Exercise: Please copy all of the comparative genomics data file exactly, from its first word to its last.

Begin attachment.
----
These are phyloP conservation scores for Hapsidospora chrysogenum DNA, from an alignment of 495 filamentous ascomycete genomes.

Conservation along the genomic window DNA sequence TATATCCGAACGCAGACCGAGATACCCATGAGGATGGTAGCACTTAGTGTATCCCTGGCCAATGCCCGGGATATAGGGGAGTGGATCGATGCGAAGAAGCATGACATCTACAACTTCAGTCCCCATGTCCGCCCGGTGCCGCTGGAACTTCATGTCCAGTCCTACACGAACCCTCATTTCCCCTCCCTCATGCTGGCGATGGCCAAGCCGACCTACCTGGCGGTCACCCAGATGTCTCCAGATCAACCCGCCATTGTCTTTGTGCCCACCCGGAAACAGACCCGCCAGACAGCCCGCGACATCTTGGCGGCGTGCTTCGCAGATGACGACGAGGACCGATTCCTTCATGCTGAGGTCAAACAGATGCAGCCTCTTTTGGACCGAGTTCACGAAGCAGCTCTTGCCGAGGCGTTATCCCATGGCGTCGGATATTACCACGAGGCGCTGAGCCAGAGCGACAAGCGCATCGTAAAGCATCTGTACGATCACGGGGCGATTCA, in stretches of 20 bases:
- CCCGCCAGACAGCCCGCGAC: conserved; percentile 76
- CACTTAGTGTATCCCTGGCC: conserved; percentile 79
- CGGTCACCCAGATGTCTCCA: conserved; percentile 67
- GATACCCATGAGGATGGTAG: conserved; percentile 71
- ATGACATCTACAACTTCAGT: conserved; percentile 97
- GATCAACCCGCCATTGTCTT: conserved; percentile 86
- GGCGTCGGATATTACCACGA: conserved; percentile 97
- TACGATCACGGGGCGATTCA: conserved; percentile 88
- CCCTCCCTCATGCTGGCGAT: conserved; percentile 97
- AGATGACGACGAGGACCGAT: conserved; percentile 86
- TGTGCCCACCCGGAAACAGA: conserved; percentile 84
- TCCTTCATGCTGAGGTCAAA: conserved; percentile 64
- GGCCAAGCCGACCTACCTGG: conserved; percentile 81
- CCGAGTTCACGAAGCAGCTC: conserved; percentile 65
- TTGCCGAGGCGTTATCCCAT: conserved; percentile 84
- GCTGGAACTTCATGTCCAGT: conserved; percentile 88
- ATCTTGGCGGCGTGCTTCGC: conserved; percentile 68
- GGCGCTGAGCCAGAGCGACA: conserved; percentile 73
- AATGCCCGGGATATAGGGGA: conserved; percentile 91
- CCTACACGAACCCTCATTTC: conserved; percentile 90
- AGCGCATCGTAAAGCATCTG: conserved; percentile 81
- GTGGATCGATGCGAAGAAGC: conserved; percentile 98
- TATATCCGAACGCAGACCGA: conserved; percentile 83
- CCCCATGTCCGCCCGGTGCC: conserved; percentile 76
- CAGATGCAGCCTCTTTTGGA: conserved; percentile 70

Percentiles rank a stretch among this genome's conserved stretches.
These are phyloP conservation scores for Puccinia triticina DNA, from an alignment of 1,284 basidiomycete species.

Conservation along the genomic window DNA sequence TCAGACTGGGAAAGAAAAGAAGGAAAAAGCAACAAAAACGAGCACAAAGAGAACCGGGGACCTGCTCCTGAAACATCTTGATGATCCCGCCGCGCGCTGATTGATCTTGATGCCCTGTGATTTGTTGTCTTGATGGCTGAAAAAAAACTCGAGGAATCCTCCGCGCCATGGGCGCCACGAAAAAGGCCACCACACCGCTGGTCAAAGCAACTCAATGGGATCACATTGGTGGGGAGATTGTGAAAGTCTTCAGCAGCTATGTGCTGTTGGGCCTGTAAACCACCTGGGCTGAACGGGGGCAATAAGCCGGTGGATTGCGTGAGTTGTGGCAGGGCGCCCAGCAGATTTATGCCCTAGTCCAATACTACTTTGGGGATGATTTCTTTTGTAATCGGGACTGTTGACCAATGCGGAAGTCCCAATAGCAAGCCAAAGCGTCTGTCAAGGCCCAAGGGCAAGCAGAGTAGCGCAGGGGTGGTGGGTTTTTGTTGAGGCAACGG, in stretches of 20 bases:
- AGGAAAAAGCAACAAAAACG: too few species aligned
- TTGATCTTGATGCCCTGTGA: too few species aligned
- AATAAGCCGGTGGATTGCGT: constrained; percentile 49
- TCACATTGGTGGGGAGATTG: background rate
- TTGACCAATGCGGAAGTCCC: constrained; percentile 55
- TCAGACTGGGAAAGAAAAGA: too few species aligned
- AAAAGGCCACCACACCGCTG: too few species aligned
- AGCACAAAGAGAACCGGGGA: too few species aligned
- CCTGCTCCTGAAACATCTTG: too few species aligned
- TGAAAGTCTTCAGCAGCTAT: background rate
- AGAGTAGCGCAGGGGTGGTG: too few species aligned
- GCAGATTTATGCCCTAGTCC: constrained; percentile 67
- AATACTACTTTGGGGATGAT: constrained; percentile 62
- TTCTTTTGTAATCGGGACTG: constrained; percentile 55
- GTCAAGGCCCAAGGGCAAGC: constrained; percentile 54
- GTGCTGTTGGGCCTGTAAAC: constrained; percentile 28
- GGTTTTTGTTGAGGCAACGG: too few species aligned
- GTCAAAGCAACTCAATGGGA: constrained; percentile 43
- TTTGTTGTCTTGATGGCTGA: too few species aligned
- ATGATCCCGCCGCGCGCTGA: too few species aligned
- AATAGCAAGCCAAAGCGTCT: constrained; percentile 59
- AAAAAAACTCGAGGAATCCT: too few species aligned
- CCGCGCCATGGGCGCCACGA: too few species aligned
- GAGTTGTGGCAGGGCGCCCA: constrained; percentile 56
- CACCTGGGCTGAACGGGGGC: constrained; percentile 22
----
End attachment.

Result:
These are phyloP conservation scores for Hapsidospora chrysogenum DNA, from an alignment of 495 filamentous ascomycete genomes.

Conservation along the genomic window DNA sequence TATATCCGAACGCAGACCGAGATACCCATGAGGATGGTAGCACTTAGTGTATCCCTGGCCAATGCCCGGGATATAGGGGAGTGGATCGATGCGAAGAAGCATGACATCTACAACTTCAGTCCCCATGTCCGCCCGGTGCCGCTGGAACTTCATGTCCAGTCCTACACGAACCCTCATTTCCCCTCCCTCATGCTGGCGATGGCCAAGCCGACCTACCTGGCGGTCACCCAGATGTCTCCAGATCAACCCGCCATTGTCTTTGTGCCCACCCGGAAACAGACCCGCCAGACAGCCCGCGACATCTTGGCGGCGTGCTTCGCAGATGACGACGAGGACCGATTCCTTCATGCTGAGGTCAAACAGATGCAGCCTCTTTTGGACCGAGTTCACGAAGCAGCTCTTGCCGAGGCGTTATCCCATGGCGTCGGATATTACCACGAGGCGCTGAGCCAGAGCGACAAGCGCATCGTAAAGCATCTGTACGATCACGGGGCGATTCA, in stretches of 20 bases:
- CCCGCCAGACAGCCCGCGAC: conserved; percentile 76
- CACTTAGTGTATCCCTGGCC: conserved; percentile 79
- CGGTCACCCAGATGTCTCCA: conserved; percentile 67
- GATACCCATGAGGATGGTAG: conserved; percentile 71
- ATGACATCTACAACTTCAGT: conserved; percentile 97
- GATCAACCCGCCATTGTCTT: conserved; percentile 86
- GGCGTCGGATATTACCACGA: conserved; percentile 97
- TACGATCACGGGGCGATTCA: conserved; percentile 88
- CCCTCCCTCATGCTGGCGAT: conserved; percentile 97
- AGATGACGACGAGGACCGAT: conserved; percentile 86
- TGTGCCCACCCGGAAACAGA: conserved; percentile 84
- TCCTTCATGCTGAGGTCAAA: conserved; percentile 64
- GGCCAAGCCGACCTACCTGG: conserved; percentile 81
- CCGAGTTCACGAAGCAGCTC: conserved; percentile 65
- TTGCCGAGGCGTTATCCCAT: conserved; percentile 84
- GCTGGAACTTCATGTCCAGT: conserved; percentile 88
- ATCTTGGCGGCGTGCTTCGC: conserved; percentile 68
- GGCGCTGAGCCAGAGCGACA: conserved; percentile 73
- AATGCCCGGGATATAGGGGA: conserved; percentile 91
- CCTACACGAACCCTCATTTC: conserved; percentile 90
- AGCGCATCGTAAAGCATCTG: conserved; percentile 81
- GTGGATCGATGCGAAGAAGC: conserved; percentile 98
- TATATCCGAACGCAGACCGA: conserved; percentile 83
- CCCCATGTCCGCCCGGTGCC: conserved; percentile 76
- CAGATGCAGCCTCTTTTGGA: conserved; percentile 70

Percentiles rank a stretch among this genome's conserved stretches.
These are phyloP conservation scores for Puccinia triticina DNA, from an alignment of 1,284 basidiomycete species.

Conservation along the genomic window DNA sequence TCAGACTGGGAAAGAAAAGAAGGAAAAAGCAACAAAAACGAGCACAAAGAGAACCGGGGACCTGCTCCTGAAACATCTTGATGATCCCGCCGCGCGCTGATTGATCTTGATGCCCTGTGATTTGTTGTCTTGATGGCTGAAAAAAAACTCGAGGAATCCTCCGCGCCATGGGCGCCACGAAAAAGGCCACCACACCGCTGGTCAAAGCAACTCAATGGGATCACATTGGTGGGGAGATTGTGAAAGTCTTCAGCAGCTATGTGCTGTTGGGCCTGTAAACCACCTGGGCTGAACGGGGGCAATAAGCCGGTGGATTGCGTGAGTTGTGGCAGGGCGCCCAGCAGATTTATGCCCTAGTCCAATACTACTTTGGGGATGATTTCTTTTGTAATCGGGACTGTTGACCAATGCGGAAGTCCCAATAGCAAGCCAAAGCGTCTGTCAAGGCCCAAGGGCAAGCAGAGTAGCGCAGGGGTGGTGGGTTTTTGTTGAGGCAACGG, in stretches of 20 bases:
- AGGAAAAAGCAACAAAAACG: too few species aligned
- TTGATCTTGATGCCCTGTGA: too few species aligned
- AATAAGCCGGTGGATTGCGT: constrained; percentile 49
- TCACATTGGTGGGGAGATTG: background rate
- TTGACCAATGCGGAAGTCCC: constrained; percentile 55
- TCAGACTGGGAAAGAAAAGA: too few species aligned
- AAAAGGCCACCACACCGCTG: too few species aligned
- AGCACAAAGAGAACCGGGGA: too few species aligned
- CCTGCTCCTGAAACATCTTG: too few species aligned
- TGAAAGTCTTCAGCAGCTAT: background rate
- AGAGTAGCGCAGGGGTGGTG: too few species aligned
- GCAGATTTATGCCCTAGTCC: constrained; percentile 67
- AATACTACTTTGGGGATGAT: constrained; percentile 62
- TTCTTTTGTAATCGGGACTG: constrained; percentile 55
- GTCAAGGCCCAAGGGCAAGC: constrained; percentile 54
- GTGCTGTTGGGCCTGTAAAC: constrained; percentile 28
- GGTTTTTGTTGAGGCAACGG: too few species aligned
- GTCAAAGCAACTCAATGGGA: constrained; percentile 43
- TTTGTTGTCTTGATGGCTGA: too few species aligned
- ATGATCCCGCCGCGCGCTGA: too few species aligned
- AATAGCAAGCCAAAGCGTCT: constrained; percentile 59
- AAAAAAACTCGAGGAATCCT: too few species aligned
- CCGCGCCATGGGCGCCACGA: too few species aligned
- GAGTTGTGGCAGGGCGCCCA: constrained; percentile 56
- CACCTGGGCTGAACGGGGGC: constrained; percentile 22